Oxymoron, you say? Read on. Contradiction in terms? Hear me out.
I am deeply grateful for this time of my life in which I am able to focus on what I love doing–not totally, as I still have obligations I mostly enjoy–but more than ever before. And what I love doing most is my photography.
I am deeply grateful that at 75, I can still hike and kayak where the wild things are. I am grateful that I am able to walk the streets of cities for hours taking it all in, engaging the people, the architecture, the happenings, and can afford to travel in moderation to do so. I’m grateful.
But I just spent 8 hours over two day at an arts market with my photographic wares. And it was fun. And I had several lovely conversations with interesting people about my work. But…. I went home at the end of that time having sold just enough to cover the price of my booth ($30) and buy myself dinner on the way home (~$30).
Meanwhile, the lady in the booth on my left took in cash hand over fist for massively over-scented (IMHO) candles and oils (giving me a headache the entire time) and the lady across the aisle from me doing same by calliagraphing names on glass balls to hang on the Christmas tree.
The attention-getter in my booth at this arts market was this… well, what can I say? …perfect image of a remarkable (worthy of a post in itself) bird.
So here’s a little bit of what it took to make this photo. And please note, I did not “take” this photo. I made it.
- About two hours standing quietly next to the tree waiting for it to come into range, sit for a moment and turn its head juuuuust so.
- Another hour or two in editing software figuring out the best crop, taking out a few distracting elements (because birds NEVER perch in picture-perfect places), adjusting contrast a bit, sharpening focus a tiny bit, working with the dodging tool a bit to bring out the eye.
- Printing–a challenging process. You don’t want to know.
- Then, when the first couple of attempts to print were unsuccessful going back to de-saturate the incredibly blue sky just enough that it didn’t overwhelm the grays.
- Finding the right frame; putting it all together.
- Equipment & Suppliies:
- $1500 camera body
- $2000 300mm lens
- $1000 photo printer
- Assorted framing tools (because paying others to frame for you is waaaaaaaay too expensive)
- Top quality photo paper (~$1 per sheet), printer ink (~$50 per cartridge), frame (~$20 if bought on sale), archival mat and back (~$20 for this 10×10 piece).
- Knowledge & skills:
- Naturalist: Knowing what you’re photographing helps a lot, where to go, where to stand, and more.
- Technical: How to use camera, lens, editing software, printer and printing software, and how to frame.
- Other: Patience, a heart for creation.
I could go on and list all the things one does to get into an arts market, get your stuff there, have an ample inventory of stuff to sell, set up a nice display, etc., etc. You get the picture.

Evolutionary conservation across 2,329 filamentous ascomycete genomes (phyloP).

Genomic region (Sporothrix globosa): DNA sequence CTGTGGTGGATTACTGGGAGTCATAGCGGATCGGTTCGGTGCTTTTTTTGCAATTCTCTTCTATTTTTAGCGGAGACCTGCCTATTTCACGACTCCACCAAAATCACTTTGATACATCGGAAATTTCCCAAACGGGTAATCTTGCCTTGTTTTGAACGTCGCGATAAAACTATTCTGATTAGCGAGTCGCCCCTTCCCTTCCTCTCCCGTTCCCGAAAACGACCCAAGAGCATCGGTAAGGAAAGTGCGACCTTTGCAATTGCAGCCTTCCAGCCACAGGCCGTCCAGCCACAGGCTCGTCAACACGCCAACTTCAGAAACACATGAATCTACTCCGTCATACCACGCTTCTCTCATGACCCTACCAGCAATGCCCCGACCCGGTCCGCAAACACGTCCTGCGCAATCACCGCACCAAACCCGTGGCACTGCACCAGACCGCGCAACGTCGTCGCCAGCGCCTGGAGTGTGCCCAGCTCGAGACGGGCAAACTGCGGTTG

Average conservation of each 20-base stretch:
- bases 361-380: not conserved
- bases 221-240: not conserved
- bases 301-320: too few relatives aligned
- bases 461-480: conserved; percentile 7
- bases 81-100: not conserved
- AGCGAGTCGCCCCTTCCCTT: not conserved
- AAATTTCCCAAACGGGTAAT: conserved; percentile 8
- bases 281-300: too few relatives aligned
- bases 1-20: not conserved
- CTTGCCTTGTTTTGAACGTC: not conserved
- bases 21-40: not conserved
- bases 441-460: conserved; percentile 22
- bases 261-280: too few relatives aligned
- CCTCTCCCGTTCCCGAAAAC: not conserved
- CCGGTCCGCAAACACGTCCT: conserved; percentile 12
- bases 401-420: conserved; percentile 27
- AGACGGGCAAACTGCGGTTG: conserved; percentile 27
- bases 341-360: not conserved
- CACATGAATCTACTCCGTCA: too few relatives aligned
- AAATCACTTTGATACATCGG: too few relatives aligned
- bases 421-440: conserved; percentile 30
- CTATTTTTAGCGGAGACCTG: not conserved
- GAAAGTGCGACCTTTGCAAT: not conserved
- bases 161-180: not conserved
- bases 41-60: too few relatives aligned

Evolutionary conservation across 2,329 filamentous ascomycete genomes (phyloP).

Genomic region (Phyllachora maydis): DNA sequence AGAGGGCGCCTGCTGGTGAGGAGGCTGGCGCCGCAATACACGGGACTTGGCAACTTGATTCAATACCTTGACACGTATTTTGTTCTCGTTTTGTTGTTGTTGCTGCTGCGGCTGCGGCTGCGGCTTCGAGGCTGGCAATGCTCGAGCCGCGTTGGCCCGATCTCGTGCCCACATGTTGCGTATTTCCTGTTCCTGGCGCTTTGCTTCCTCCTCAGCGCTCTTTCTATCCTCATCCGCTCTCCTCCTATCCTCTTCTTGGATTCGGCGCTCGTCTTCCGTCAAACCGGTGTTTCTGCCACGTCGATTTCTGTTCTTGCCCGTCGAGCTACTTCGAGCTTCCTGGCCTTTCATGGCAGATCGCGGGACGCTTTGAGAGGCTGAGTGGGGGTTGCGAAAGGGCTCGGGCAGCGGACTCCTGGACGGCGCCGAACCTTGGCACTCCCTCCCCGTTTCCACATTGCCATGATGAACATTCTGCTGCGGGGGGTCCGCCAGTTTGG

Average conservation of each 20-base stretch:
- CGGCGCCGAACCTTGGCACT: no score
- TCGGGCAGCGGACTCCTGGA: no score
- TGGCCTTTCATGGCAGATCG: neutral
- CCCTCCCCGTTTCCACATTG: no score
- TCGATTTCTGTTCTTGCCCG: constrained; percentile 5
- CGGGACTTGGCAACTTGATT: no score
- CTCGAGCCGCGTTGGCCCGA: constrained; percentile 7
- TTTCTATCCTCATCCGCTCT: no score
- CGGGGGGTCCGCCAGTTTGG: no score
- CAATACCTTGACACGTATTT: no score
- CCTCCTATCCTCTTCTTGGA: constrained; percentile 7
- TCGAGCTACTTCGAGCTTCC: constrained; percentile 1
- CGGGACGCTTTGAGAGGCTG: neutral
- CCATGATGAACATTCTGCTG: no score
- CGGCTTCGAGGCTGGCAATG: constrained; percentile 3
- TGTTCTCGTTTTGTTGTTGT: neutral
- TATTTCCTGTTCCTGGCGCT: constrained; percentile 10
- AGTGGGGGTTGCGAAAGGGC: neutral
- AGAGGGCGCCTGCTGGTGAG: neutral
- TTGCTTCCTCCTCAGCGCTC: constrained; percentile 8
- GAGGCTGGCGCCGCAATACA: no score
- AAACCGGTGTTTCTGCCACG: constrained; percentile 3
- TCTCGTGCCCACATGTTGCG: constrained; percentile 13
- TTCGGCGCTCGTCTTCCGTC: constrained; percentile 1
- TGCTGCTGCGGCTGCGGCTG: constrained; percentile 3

*$100* That’s what I’m asking for this piece. I still have it. After all the oohs and aahs, I still have it. And some of the same people who oohed and aahed, walked next door and handed over cash for massively over-scented (IMHO) candles and/or calliagraphed glass balls.
I do not begrudge the lovely ladies the money they made. I truly don’t. And I am clear that what they do also takes knowledge and skill, supplies, equipment, etc. But I don’t get it. That’s my lament. I don’t understand how and why people pass up timeless beauty and spend hard-earned money on ephemeral baubles.
And at the end of the day, it kind of hurts, because…. I can’t keep doing this forever.
And I am still deeply grateful that, for now, I can.
Perfectly said Bette. Finding the right audience and customers is a difficult endeavor.
LikeLiked by 1 person
They didn’t buy candles and ornaments. They bought affordable Christmas gifts, scented home experiences, and timeless holiday decorations.
LikeLiked by 1 person
Sure, Holden, but all of those things are also available with/through art purchases (including “affordable”), although the home experience is likely to be visual rather than scented. And the art won’t burn the house down if accidentally left unattended, doesn’t burn out and need to be replaced, probably can’t be wiped out with one unfortunate swipe of a puppy dog tail or a cat jumping onto a Christmas tree or a child handling it. There’s still a difference. Again, I don’t begrudge, even as I don’t understand the priorities. But I do have to make a decision. It’s a hard decision to make and it makes me sad because I have a passion for showing people the glories of creation through my photography, but… as I have reviewed and considered more fully what I invested in the event… well, I simply can’t afford to lose money like that.
I had no idea there was so much involved in your photography! Do you still have the picture of the Shrike? And what size is it? I assume it is ready to be framed? Also just looked at the Wild Things at culture center: loved those pics also, and will FW to my granddaughter who will enjoy, especially as she is in quarantine. Hope you are well; glad you are enjoying your health and appreciation of Nature; seems you and Fr Francis are kindred spirits! Blessings, Rowena
Sent from my iPad
Rowena: I truly think a special issue photographer artists face is that photography looks so easy, unlike painting, which looks so hard! (And is!) I have wondered if I should have lamented out loud as I did in this post, but… thank you so much for reading and understanding! Yes, the piece is still available and is already framed. I found a nice gray wood frame at a reasonable price that brings out the grays in the bird and the tree. I’ll take a picture of it in the frame and text it to you.